Changing Careers / Job Transitions
If there is one thing we can count on in life, it’s that life is always changing. Transition is simply the internal modifications we undergo in order to adapt to the changes we encounter on the outside. Not only is change and transition inevitable, they are necessary for healthy mental and spiritual growth. Career changes result for many reasons, but whatever the cause, it is a well-know fact this transitional phase is one full of emotional turmoil and stress. The degree and intensity of this turmoil however, is truly a personal choice.
A New Job, A New Career
With today’s fast-paced, hi-tech society, complete career changes or transitions within the same company are everyday occurrences. Lay-offs, closings, and employee burnout are simply part of the job. While our expectations may adhere to this type of work environment, emotionally and physically our bodies simply can’t keep up anymore.
For many of us, we have literally become ticking time bombs. According to the National Academy of Sciences, chronic stress triggers cell deterioration, increases aging such as muscle weakness and wrinkles, accelerates hearing and eyesight problems, and in general, shortens our lifespan. This type of stress also wreaks havoc on our self-esteem and personal Relationships and puts us at risk for alcohol and drug abuse. Whether you have voluntarily decided to change jobs or you were forced to find a new career because of circumstance, stress is inevitable. How we handle this stress however, is what determines our fate. With counseling and support, we can learn to minimize the fallout and make the transition a positive experience for all involved.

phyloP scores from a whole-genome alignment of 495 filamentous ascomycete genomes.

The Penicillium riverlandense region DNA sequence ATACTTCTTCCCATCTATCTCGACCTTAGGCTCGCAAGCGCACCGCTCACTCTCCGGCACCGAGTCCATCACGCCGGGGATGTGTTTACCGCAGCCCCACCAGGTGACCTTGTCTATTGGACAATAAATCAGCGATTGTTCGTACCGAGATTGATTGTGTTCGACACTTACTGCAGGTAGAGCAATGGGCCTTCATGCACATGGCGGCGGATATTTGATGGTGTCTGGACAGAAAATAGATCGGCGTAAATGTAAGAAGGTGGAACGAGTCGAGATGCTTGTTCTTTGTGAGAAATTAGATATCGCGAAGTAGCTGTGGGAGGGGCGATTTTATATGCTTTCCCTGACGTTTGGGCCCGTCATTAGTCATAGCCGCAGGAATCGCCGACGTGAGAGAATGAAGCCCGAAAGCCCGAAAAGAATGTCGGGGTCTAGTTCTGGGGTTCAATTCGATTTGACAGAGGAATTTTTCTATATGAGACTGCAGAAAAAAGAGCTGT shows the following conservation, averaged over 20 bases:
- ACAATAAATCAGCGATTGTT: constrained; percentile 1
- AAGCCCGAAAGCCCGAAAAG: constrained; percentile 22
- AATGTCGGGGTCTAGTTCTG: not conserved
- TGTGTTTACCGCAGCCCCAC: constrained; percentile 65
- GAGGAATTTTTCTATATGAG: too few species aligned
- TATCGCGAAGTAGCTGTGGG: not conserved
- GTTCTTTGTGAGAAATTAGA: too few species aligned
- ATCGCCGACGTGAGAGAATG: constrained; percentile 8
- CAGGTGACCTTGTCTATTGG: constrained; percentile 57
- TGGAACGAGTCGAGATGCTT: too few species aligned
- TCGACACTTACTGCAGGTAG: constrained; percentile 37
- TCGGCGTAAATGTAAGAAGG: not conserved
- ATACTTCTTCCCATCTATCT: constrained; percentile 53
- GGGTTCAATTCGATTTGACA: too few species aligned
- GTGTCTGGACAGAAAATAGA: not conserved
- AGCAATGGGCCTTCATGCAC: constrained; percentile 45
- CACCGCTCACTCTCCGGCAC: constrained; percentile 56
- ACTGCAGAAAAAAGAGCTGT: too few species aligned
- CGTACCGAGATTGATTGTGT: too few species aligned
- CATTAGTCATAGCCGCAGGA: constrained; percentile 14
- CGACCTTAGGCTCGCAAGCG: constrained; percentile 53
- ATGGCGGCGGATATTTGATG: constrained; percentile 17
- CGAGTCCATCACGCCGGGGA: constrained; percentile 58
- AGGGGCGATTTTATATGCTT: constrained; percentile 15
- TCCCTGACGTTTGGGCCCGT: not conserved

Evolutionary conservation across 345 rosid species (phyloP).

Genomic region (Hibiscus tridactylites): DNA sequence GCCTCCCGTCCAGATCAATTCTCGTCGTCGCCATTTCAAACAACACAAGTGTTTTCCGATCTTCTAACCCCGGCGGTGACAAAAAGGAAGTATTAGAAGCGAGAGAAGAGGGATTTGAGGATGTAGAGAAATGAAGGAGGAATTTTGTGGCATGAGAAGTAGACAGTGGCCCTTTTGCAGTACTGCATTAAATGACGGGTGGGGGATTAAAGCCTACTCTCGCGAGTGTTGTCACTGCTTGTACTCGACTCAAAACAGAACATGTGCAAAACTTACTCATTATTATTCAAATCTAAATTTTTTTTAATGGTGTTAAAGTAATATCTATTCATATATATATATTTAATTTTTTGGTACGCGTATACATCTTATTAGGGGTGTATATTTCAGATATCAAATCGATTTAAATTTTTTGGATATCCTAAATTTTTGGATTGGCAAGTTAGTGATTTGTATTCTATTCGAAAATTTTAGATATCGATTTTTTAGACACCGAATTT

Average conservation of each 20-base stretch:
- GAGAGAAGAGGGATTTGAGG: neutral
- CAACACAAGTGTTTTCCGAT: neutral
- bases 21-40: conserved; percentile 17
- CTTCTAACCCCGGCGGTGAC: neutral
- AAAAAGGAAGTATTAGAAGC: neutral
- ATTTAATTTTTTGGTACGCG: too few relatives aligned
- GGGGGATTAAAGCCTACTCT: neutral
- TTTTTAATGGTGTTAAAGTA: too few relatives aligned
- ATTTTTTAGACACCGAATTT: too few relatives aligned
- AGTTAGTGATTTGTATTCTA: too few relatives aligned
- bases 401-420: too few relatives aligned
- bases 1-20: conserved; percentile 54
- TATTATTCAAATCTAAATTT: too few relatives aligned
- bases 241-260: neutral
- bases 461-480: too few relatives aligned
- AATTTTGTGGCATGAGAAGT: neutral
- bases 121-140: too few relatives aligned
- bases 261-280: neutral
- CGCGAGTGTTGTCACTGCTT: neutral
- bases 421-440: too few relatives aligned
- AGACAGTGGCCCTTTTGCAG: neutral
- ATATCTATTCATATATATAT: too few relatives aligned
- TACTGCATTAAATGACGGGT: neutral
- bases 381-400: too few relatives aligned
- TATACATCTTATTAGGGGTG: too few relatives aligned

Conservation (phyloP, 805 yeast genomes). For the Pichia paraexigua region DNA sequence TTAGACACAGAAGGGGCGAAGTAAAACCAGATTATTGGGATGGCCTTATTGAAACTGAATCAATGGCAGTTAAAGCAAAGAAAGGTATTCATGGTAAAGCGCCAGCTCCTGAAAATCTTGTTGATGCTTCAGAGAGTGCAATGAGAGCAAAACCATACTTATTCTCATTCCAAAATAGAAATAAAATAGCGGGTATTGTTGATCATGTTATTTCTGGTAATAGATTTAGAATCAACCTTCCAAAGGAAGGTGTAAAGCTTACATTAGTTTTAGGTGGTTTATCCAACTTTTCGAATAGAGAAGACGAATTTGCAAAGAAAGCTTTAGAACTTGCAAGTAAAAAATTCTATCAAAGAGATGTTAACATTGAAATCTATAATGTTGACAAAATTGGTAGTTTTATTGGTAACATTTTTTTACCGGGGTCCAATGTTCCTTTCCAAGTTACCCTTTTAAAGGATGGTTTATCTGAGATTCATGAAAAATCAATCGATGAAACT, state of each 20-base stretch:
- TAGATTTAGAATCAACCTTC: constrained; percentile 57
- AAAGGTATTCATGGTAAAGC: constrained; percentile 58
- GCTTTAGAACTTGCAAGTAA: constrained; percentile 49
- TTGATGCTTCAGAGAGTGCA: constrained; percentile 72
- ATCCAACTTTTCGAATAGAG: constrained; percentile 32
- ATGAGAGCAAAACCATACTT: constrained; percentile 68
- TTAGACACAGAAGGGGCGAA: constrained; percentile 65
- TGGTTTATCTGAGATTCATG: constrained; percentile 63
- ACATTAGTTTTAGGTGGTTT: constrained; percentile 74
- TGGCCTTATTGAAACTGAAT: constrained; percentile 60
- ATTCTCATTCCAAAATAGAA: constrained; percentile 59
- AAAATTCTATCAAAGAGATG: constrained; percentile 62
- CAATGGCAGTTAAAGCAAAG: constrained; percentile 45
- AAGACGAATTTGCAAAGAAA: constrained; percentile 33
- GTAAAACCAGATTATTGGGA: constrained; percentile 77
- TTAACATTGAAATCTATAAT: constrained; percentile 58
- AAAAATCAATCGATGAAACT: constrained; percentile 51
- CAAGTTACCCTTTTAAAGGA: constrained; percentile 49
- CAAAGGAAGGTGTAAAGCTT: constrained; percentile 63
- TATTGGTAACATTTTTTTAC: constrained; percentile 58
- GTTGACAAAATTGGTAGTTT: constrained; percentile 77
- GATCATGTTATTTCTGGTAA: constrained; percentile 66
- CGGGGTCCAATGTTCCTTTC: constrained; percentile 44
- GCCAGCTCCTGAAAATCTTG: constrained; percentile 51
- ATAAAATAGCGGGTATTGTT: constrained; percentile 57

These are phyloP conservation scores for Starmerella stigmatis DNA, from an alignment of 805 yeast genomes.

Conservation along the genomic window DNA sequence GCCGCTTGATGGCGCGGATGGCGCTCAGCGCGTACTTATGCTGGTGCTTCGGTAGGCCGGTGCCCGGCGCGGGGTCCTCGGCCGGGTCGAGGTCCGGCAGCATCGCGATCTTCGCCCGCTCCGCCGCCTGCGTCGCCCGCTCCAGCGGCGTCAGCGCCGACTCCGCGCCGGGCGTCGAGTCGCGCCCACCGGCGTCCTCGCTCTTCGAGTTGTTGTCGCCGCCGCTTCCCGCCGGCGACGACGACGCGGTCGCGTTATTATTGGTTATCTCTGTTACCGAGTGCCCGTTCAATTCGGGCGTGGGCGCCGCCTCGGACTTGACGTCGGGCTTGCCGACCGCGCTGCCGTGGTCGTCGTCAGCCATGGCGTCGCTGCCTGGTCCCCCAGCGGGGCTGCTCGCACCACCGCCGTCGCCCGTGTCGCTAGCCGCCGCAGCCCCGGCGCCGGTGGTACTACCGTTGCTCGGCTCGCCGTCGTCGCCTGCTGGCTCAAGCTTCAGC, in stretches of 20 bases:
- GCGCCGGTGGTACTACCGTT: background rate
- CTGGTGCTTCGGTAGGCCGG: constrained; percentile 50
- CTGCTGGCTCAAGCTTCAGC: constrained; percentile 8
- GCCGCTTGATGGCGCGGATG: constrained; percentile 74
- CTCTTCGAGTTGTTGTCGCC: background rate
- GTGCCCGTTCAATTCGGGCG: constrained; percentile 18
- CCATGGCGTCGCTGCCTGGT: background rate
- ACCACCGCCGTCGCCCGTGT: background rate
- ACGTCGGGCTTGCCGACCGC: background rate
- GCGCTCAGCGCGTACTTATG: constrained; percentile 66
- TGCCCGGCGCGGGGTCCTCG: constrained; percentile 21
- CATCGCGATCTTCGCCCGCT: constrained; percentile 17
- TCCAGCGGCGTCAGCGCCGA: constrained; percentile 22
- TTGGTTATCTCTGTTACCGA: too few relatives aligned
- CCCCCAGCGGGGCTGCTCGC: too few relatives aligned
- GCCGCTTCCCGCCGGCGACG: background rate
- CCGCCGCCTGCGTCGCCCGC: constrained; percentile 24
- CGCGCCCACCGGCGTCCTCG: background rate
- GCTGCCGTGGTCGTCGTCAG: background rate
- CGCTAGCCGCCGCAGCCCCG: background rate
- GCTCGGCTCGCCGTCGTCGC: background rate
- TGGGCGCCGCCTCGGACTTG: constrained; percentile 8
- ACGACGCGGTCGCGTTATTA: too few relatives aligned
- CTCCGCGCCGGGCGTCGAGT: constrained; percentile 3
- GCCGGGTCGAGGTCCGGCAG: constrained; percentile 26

Stress and Career Transition
Unfortunately, we are often defined by the job we do. Most of our daily life is focused around our job, whether it is getting up at a certain time, running errands on a particular day, the time we eat, how much money we spend, or the friends we keep. When we no longer have the same position, almost everything in our lives can change. There are basically four areas affected by a career transition. Probably one of the most highly impacted areas is our personal identity. Over time, we get used to being a certain person who does a certain job and when that job title changes, we lose a sense of who we are. Whether or not the change is a positive one, we still experience stress.